As school and extra-curricular activities pick up around the state of Massachusetts, concern over serious and permanent injuries may arise among parents. Even with the best of care and protective gear, accidents can happen on sports fields or while in a bus on the way to an activity. No parent wants to see any type of harm befall his or her child, but knowledge of what options are available in the event of an injury is essential when there is a catastrophic injury to the head, neck, or spine. Accountability is also important if a person or facility failed to maintain safe premises as required by law. A civil action may provide the remedies you need by holding an at-fault party responsible for negligence and receiving payments for the money spent on medical expenses.
One of the first steps of a personal injury suit is determining who is responsible for the injury. In most auto accident cases, it is a straightforward determination that the driver of the car that caused the harm is the responsible party. In other personal injury suits, several parties can share blame for the injury. In the 2013 Massachusetts case, Moore v. Town of Billerica, the Court looked at whether or not the city should be held accountable for a serious head injury sustained by a child at a public baseball field. The trial court denied the city’s motion for summary judgment, which claimed that it could not be sued due to the protection of sovereign immunity.
The Massachusetts Tort Claims Act generally provides governmental entities immunity from suit under the established legal principle of sovereign immunity. The Act, however, also provides exceptions to this immunity, which statutorily provides that a government entity waives the protection when there is the “negligent maintenance of public property” or “failure to act to prevent or diminish the harmful consequences of a condition or situation.” (See Massachusetts G.L. c. 258 § 10(j )(3).) In Moore, the injured party was a child who was at a baseball field with her mother and was hit by a baseball struck outside of the diamond by children playing in a “home run derby.” The park had netting to prevent extraneous balls flying outside the diamond, but the mother of the child argued that the city was negligent in its failure to provide safe premises.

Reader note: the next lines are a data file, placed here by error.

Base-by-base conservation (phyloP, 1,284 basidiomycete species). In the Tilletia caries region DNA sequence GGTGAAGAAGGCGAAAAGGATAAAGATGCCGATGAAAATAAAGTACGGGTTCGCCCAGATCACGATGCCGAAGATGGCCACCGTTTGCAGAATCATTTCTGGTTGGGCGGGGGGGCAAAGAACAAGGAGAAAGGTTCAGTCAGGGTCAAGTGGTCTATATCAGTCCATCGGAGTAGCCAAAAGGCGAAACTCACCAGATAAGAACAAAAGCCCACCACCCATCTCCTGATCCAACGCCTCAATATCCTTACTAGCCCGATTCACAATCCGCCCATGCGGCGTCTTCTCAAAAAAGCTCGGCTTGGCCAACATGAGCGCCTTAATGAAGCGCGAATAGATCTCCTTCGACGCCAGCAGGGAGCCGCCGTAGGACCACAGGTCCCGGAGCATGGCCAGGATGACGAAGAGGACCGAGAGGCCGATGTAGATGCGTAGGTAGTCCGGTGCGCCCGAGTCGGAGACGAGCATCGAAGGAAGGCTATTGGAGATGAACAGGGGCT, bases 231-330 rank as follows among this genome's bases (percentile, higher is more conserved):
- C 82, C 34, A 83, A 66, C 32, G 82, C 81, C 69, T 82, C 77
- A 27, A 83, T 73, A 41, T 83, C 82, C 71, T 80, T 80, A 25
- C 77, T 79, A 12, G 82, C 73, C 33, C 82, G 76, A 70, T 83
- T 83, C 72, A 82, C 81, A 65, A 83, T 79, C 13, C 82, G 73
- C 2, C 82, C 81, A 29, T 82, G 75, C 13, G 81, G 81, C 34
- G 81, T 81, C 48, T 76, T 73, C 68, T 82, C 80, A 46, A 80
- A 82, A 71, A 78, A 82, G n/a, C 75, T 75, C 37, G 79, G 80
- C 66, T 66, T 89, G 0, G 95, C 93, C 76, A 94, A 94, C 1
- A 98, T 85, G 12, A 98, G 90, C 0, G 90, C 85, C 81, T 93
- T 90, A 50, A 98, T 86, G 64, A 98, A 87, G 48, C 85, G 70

The Massachusetts Court of Appeals looked at cases addressing these exceptions to sovereign immunity. In two cases, sovereign immunity was upheld, even when a school principal was aware of the strong possibility of violent bullying and when lifeguards were absent from duty. The Court assessed these cases and reasoned that, even if there were numerous options city employees could have used to prevent harm, immunity still stands. The Court further stated that the exception pertained to the failure to maintain already-existing premises, such as crumbling sidewalks and roads, but did not extend to absent structures or signs that could have been put in place. The Court of Appeals ruled in favor of the city and overruled the trial court’s denial of summary judgment.
When injuries occur on public property, it can be tricky to determine whether or not an exception to sovereign immunity is available. The experienced Massachusetts personal injury attorneys at Karsner & Meehan have the legal knowledge you need to aggressively pursue your case. If you or your child has been injured, contact our office today for a free, confidential consultation at 508.822.6600.
More Blog Posts:
100% Disabled Veterans Have High Priority in Social Security Disability Claims, Massachusetts Personal Injury Lawyers Blog, April 1, 2014
New Massachusetts Case Law Regarding MedPay Coverage on Auto Policy, Massachusetts Personal Injury Lawyers Blog, December 18, 2013